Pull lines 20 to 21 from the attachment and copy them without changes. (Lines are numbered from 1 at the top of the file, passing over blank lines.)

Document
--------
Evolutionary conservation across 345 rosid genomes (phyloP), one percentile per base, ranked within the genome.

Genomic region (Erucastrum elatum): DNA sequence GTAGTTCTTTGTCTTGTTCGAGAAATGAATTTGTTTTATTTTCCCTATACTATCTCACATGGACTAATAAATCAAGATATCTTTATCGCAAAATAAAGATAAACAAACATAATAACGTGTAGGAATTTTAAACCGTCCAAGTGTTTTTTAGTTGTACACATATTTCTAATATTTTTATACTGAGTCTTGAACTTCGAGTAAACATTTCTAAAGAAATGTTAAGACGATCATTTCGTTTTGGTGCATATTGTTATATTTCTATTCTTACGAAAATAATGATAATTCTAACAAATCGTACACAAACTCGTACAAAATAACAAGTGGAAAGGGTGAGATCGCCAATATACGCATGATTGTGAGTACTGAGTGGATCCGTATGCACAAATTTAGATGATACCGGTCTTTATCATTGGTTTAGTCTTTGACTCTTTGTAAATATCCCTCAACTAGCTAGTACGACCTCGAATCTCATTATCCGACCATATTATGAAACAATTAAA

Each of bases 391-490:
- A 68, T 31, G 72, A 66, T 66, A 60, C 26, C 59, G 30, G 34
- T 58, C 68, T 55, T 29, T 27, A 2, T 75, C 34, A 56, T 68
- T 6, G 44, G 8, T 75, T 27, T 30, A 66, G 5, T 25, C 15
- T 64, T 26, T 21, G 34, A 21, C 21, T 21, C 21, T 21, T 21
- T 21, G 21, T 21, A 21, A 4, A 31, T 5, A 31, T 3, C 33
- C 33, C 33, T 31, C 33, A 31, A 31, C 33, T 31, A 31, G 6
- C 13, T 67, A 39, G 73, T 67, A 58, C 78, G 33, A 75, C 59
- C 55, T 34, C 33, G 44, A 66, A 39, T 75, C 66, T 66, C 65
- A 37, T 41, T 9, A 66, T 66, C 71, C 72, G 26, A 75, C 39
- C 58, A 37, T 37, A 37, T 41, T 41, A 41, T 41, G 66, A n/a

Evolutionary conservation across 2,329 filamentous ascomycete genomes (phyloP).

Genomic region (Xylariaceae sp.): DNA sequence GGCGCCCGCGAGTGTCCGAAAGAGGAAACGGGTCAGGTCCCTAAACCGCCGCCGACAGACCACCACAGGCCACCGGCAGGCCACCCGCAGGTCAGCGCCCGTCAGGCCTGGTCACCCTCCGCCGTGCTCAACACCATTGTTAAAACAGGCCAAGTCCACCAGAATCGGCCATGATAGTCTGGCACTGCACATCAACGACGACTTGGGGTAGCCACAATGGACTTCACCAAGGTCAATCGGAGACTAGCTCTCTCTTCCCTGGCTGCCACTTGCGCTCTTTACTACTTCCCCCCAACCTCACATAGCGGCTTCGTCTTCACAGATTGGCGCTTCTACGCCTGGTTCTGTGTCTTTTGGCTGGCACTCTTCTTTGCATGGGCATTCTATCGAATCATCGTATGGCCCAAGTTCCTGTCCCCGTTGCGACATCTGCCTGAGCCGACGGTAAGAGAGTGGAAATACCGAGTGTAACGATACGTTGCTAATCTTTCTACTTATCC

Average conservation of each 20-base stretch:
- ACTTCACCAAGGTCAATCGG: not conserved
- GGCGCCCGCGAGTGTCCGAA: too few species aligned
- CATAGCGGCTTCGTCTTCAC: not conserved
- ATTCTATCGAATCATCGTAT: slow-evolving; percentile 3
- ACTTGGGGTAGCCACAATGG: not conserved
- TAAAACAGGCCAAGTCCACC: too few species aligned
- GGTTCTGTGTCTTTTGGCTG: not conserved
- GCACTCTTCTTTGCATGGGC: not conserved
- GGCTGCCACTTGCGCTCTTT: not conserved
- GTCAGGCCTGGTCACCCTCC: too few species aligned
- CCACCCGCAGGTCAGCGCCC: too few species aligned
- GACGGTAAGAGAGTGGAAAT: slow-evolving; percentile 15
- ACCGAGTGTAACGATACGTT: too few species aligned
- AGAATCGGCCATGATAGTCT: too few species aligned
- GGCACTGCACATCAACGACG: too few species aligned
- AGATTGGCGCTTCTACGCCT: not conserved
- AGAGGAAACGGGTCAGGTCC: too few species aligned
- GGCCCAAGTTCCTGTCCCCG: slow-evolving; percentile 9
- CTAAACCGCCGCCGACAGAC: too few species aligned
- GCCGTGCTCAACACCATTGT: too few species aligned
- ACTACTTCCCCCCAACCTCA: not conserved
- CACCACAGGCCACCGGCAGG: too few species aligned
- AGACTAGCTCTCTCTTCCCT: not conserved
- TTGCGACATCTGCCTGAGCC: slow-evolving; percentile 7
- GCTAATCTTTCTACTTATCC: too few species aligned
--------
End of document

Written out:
- ATTCTATCGAATCATCGTAT: slow-evolving; percentile 3
- ACTTGGGGTAGCCACAATGG: not conserved